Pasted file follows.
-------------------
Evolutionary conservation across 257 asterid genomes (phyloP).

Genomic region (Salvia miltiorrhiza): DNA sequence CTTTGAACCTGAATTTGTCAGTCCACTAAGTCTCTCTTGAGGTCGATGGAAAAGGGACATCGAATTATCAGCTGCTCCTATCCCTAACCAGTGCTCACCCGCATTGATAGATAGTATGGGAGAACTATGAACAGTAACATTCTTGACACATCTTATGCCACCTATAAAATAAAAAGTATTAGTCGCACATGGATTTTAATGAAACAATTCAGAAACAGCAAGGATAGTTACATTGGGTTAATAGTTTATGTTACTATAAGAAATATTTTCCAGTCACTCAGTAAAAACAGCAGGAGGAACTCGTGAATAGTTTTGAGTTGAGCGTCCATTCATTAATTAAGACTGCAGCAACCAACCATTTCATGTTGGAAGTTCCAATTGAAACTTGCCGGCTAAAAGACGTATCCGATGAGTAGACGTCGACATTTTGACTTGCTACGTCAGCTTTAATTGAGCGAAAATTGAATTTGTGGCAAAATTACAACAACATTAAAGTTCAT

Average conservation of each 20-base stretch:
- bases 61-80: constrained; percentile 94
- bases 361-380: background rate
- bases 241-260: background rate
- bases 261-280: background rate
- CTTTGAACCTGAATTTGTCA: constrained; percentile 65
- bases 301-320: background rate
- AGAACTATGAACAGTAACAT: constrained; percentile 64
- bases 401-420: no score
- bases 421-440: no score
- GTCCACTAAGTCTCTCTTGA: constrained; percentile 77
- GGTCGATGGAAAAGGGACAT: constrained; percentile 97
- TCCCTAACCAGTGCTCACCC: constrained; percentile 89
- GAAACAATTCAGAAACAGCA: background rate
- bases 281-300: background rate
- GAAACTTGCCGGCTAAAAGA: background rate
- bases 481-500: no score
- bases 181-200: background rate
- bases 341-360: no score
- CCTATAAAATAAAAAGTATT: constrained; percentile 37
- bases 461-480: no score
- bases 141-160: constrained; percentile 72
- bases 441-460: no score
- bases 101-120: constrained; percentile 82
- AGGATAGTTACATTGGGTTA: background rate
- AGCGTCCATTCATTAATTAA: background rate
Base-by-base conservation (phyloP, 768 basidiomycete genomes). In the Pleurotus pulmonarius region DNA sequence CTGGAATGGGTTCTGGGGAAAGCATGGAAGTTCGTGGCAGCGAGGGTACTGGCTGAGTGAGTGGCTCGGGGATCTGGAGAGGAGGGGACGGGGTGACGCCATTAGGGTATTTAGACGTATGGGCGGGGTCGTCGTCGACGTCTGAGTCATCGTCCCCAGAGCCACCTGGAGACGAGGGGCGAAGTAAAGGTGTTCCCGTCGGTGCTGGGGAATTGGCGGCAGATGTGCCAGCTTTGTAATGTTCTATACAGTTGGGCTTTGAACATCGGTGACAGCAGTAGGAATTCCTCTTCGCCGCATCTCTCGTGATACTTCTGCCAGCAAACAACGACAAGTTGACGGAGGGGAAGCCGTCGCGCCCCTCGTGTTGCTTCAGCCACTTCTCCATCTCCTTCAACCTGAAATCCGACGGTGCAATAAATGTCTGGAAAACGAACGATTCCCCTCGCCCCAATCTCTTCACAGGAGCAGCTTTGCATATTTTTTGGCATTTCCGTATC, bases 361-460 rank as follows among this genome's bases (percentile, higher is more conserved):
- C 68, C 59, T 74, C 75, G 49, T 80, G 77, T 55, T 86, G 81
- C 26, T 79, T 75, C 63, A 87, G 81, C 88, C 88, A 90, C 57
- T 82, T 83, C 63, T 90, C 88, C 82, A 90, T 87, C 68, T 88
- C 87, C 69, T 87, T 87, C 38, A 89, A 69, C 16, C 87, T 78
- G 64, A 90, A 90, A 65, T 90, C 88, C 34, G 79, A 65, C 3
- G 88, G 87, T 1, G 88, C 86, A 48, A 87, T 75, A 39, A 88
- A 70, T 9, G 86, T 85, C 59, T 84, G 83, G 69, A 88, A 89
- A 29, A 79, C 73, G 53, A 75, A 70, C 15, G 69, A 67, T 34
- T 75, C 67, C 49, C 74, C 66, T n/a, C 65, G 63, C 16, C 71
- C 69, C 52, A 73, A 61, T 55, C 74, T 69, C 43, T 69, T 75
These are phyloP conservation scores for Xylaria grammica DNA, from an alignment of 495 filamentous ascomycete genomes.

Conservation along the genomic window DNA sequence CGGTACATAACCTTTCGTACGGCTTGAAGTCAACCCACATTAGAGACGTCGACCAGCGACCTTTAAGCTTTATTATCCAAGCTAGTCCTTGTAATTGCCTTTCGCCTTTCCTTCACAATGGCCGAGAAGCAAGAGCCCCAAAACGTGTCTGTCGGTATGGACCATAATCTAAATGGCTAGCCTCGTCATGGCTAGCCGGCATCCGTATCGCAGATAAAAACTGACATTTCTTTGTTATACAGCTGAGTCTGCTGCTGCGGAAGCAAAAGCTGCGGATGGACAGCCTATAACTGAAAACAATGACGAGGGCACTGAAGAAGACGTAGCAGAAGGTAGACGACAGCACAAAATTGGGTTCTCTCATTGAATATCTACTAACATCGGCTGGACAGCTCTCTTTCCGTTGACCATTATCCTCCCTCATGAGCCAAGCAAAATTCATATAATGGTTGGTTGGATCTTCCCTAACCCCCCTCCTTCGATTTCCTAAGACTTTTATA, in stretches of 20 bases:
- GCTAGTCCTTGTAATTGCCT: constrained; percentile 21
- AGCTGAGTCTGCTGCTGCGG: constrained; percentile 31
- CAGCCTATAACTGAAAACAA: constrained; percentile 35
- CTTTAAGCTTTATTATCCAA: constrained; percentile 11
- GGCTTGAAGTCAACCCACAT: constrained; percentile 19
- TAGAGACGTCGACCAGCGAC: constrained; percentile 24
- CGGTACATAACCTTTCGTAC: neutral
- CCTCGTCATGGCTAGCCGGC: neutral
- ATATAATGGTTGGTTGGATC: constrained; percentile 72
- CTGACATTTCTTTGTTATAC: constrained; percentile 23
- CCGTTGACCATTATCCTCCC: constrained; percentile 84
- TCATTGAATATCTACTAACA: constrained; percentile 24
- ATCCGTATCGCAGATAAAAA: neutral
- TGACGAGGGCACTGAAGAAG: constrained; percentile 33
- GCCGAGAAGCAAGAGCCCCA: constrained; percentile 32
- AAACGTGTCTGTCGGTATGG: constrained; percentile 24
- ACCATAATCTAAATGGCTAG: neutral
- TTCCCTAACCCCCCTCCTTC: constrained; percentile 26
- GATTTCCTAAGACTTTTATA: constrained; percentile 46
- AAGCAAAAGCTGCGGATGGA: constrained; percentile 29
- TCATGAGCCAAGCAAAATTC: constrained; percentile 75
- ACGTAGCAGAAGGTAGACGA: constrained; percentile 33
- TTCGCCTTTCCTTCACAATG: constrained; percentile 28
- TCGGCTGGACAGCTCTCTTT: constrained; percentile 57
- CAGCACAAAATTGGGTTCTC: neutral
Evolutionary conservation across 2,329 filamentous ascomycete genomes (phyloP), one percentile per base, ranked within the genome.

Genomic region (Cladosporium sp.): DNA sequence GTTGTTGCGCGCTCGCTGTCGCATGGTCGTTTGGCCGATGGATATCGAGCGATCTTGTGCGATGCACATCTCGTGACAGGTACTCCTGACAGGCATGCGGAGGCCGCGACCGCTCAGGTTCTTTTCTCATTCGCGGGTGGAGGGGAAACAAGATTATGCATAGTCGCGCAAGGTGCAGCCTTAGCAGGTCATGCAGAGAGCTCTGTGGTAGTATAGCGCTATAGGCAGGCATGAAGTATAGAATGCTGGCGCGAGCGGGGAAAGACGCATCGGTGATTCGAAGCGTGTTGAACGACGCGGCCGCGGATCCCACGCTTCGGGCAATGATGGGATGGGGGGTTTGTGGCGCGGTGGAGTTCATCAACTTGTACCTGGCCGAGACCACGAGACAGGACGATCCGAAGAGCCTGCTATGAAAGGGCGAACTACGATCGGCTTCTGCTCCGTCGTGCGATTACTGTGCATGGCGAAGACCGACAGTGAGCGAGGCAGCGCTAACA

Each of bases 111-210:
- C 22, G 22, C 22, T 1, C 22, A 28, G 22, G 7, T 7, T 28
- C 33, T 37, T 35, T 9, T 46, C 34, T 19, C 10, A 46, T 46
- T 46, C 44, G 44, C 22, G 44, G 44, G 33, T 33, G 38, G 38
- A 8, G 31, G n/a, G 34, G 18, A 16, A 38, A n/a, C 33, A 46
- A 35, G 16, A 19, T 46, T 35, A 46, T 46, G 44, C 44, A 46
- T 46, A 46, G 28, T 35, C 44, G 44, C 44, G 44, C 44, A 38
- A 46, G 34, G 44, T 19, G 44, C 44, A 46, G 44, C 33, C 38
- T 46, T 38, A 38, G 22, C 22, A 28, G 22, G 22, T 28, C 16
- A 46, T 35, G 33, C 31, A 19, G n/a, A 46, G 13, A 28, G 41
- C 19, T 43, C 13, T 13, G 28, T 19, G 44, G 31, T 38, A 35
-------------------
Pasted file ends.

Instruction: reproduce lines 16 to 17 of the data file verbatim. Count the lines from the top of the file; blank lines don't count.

- GAAACAATTCAGAAACAGCA: background rate
- bases 281-300: background rate